There is a dimension to authentic agape love that most are not cognizant of. There are no limits or bounds to authentic love. For very natural reasons we look at life through the lens of our finite minds. We are taught to believe that if we give something away, we no longer have it. Not so with Spiritual fruits and gifts such as love. The fruits of the Holy Spirit are love, joy, peace, patience, kindness, generosity, faithfulness, gentleness, and self-control. The gifts of the Spirit operate under a different law, a law that Bishop Barron refers to as Spiritual physics. The more love that each one of us gives away the more love that we have to give and the more love that there is in the world. The more joy that we bring into our environments the more joy that we experience and the more joy that there is in the world. The more peace that we give away the more peace that we experience and the more peaceful our world becomes. The same can be said of all the gifts and fruits of the Holy Spirit. God is the source and God is infinite, and so His gifts are also infinite.
When the time was right the Word became flesh and made His dwelling among us. God sent His only Son into our world to deliver His love to us. From the Cross God poured His love and His life upon us. There is no greater love than this. Now Jesus is calling each one of us by name and choosing us to become the manifestation of His love. We are a part of God’s incarnational plan. The gifts are given indiscriminately to all who worthily seek them. God shows no partiality.
It is up to us to open our hearts in response to God’s love. It is up to us to remain connected to the source of love and to become a part of the love chain. Like a branch on the vine, we must allow God’s love and God’s life to flow through us that we might bear fruit for the world. Like the leaves that give off life-giving oxygen, like the fruit that nourishes the world, we are called to give life and to nurture our spiritually starving world. We are an important part of God’s plan. As far as I know, there is no backup plan. We are it!
Come Holy Spirit fill the hearts of us Your faithful and enkindle in us the fire of Your love. Amen.

Your is Jesus and Mother Mary,

Personal Witness

This month I celebrate the 25th anniversary of my ordination to the priesthood. Invariably as I have prepared homilies over the years, I have spent many hours in prayer. I always begin that prayer by asking God what He wants me to say. I ask Him to give me His words that He might speak to the people through me. The result of that prayer is that much of my preaching has been proclaiming God’s amazing love. I feel that God wants me to tell people how much He loves them and tell them often. He wants everyone to know that It was He who chose them and not they who chose Him. He wants people to know that He does not want a world without them.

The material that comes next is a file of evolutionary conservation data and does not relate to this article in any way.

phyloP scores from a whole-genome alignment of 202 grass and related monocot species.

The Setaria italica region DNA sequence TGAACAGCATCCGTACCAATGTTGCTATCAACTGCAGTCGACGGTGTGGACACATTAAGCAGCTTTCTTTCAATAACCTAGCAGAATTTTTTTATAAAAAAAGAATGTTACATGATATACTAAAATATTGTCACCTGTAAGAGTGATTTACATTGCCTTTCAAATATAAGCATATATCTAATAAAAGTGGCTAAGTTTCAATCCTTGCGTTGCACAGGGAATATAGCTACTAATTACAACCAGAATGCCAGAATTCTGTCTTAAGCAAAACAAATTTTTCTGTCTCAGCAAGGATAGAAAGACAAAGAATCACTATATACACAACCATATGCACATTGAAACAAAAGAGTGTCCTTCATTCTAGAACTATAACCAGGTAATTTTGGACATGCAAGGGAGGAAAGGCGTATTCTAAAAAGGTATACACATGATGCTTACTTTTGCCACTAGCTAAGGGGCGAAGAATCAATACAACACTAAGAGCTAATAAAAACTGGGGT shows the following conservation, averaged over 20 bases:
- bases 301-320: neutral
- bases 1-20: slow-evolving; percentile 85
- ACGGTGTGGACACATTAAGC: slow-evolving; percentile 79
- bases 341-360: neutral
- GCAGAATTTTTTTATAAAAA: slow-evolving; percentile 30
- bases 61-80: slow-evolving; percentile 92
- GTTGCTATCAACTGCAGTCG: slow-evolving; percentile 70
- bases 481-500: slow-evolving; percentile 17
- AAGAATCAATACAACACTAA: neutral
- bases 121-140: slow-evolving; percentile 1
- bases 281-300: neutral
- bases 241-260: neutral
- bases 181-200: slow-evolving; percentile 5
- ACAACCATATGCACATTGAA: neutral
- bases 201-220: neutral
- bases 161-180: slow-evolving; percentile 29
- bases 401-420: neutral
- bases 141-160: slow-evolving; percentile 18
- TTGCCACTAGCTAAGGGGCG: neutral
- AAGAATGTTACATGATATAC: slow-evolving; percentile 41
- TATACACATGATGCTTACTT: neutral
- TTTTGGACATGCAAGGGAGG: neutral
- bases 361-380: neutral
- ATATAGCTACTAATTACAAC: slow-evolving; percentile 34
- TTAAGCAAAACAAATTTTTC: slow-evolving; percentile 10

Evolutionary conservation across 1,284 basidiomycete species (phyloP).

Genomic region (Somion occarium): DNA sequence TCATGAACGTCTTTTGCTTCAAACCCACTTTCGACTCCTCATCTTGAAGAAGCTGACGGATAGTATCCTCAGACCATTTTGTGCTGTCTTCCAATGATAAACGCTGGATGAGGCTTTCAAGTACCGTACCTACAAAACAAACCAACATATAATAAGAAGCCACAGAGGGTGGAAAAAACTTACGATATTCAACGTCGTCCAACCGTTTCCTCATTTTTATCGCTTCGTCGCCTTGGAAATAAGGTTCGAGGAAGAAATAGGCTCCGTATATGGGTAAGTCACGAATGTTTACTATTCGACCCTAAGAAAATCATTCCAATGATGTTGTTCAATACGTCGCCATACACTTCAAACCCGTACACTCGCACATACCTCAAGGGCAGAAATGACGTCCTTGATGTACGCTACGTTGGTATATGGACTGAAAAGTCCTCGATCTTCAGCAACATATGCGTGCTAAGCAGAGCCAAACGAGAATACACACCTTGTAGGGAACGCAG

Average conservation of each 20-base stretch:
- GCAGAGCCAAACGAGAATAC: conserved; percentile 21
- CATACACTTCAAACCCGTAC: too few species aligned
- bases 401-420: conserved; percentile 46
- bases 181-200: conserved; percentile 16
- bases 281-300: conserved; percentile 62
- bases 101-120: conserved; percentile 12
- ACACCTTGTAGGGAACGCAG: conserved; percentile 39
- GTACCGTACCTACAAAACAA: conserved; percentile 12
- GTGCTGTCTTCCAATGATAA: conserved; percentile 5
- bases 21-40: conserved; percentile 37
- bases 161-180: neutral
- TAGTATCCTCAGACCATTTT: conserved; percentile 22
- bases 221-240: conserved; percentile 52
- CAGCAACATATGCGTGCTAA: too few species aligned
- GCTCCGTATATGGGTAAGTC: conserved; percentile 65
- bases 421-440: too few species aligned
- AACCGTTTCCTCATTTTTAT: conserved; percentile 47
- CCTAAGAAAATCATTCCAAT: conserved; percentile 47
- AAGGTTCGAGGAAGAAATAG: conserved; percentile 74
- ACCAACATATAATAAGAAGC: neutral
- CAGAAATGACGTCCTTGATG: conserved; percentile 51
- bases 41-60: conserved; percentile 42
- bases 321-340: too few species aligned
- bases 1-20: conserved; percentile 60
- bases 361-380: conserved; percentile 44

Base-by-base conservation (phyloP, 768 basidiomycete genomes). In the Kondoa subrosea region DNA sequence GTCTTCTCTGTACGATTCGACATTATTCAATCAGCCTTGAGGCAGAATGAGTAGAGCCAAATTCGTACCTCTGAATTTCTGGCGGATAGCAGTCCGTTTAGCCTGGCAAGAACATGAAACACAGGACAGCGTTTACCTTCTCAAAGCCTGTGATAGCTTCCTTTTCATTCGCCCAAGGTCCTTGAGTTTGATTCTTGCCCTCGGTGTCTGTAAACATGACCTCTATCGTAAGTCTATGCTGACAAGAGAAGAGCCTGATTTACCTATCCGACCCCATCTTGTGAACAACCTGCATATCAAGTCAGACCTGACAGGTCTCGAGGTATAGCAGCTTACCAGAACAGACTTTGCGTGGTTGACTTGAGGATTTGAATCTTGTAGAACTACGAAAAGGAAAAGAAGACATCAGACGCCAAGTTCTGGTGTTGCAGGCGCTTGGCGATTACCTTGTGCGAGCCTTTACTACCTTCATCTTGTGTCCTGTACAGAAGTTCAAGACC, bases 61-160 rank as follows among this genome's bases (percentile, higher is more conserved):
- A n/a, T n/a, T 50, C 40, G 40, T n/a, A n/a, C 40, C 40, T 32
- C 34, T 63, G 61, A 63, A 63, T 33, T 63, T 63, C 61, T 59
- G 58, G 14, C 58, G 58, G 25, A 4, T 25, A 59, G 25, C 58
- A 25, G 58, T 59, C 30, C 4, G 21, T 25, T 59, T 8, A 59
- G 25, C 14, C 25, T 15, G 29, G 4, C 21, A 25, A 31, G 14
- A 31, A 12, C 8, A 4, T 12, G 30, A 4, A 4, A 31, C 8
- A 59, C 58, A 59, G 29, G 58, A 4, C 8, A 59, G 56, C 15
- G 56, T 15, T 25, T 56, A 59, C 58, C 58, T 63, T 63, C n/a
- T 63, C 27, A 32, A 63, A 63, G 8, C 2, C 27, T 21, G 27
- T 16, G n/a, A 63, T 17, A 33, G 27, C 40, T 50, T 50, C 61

I have always known that God loved me, at least at an intellectual level. In my early adult life, I must confess that I did not experience God’s love in my life. Looking back, I now realize just how far I had drifted from God. There is a common adage in spiritual jargon that says, if you don’t feel God in your life, guess who moved. I “moved” by simply being preoccupied with worldly pursuits. As I strayed further and further from God my heart became hardened. Over time I had placed a protective shield around my heart such that I was not letting God in, or anyone else for that matter, and in someways even myself. In that emptiness I found myself existing and not really living.
There was something missing in my life, and I didn’t know what it was. I was starving for love, authentic love. A dear Christian friend of mine saw in me what I could not see. He en-couraged me to attend a Cursillo Retreat weekend. With a lot of prayers and his persistence I begrudgingly attended. For the first time in many years, I turned to God with all my heart. In a moment of Grace, the shield around my heart melted, the Holy Spirit rushed in, and I felt the embrace of God’s love as never before in my life. It was like my life changed from a black and white movie to reality in high-definition technicolor. My life was changed forever. God’s love was once again abiding in me.
That experience led me to kneel before Jesus in the Blessed Sacrament Chapel. My faith and my life became vividly clear to me. The entirety of our Catholic Faith is True. The prom-ise of eternal life is real. I knew at that moment that I was to become a priest. It was some-thing that I had not seriously considered before. It was like God was revealing to me my true calling, my true purpose and even my true identity.
My first reaction was, “Why me?” I was really questioning my worthiness. I remained awake all night thinking of reasons why I had no business being a priest. The words of Peter kept echoing in my mind, “Depart from me Lord I am a sinful man.” As the Spirit would have it the Gospel for this weekend was proclaimed at morning prayer. I heard Jesus talking directly to me, “It was not you who chose Me, but I who chose you.” It was, still is, and always will be, the most humbling experience of my life. I heard the same words as Peter heard, “Come follow me.”
Each one of us is being chosen, called, and sent by Jesus to bear fruit in our world. We are all a part of God’s plan for the continued flow of His life and His love into creation. All things came into being and are sustained in being through Jesus, the Word made flesh. We are His body here on earth. He is the vine, and we are branches of that vine. Together we make up His Body, His Church. United to the source of all that is we are united to all that is. This is the common union that we call Communion, abiding in Christ, abiding in the love chain. “Come follow me.”

In Christ,